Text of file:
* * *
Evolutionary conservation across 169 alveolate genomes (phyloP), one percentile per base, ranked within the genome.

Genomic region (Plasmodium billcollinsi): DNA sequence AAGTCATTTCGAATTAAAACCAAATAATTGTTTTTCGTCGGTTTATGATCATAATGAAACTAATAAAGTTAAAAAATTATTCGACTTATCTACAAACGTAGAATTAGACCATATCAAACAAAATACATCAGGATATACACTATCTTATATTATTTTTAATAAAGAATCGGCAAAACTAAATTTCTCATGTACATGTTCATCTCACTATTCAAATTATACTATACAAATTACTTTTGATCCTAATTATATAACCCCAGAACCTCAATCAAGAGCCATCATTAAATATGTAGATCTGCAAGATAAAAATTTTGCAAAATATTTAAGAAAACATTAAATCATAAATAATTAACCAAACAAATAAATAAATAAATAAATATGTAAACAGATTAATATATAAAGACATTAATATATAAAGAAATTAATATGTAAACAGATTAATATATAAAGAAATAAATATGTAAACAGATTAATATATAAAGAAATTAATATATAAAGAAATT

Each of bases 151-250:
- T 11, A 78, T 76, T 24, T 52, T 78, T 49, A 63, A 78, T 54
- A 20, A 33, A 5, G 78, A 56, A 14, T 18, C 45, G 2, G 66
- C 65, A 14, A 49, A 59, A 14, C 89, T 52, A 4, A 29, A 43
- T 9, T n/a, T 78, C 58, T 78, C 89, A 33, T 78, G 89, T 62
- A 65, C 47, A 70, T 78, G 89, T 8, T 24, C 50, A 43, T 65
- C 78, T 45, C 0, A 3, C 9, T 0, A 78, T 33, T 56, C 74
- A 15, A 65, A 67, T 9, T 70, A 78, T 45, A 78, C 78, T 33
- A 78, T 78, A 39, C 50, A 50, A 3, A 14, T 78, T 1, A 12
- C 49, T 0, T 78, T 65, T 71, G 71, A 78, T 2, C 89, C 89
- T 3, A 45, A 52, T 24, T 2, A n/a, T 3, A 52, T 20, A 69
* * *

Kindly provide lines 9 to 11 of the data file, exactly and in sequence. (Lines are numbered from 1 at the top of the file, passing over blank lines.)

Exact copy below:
- C 78, T 45, C 0, A 3, C 9, T 0, A 78, T 33, T 56, C 74
- A 15, A 65, A 67, T 9, T 70, A 78, T 45, A 78, C 78, T 33
- A 78, T 78, A 39, C 50, A 50, A 3, A 14, T 78, T 1, A 12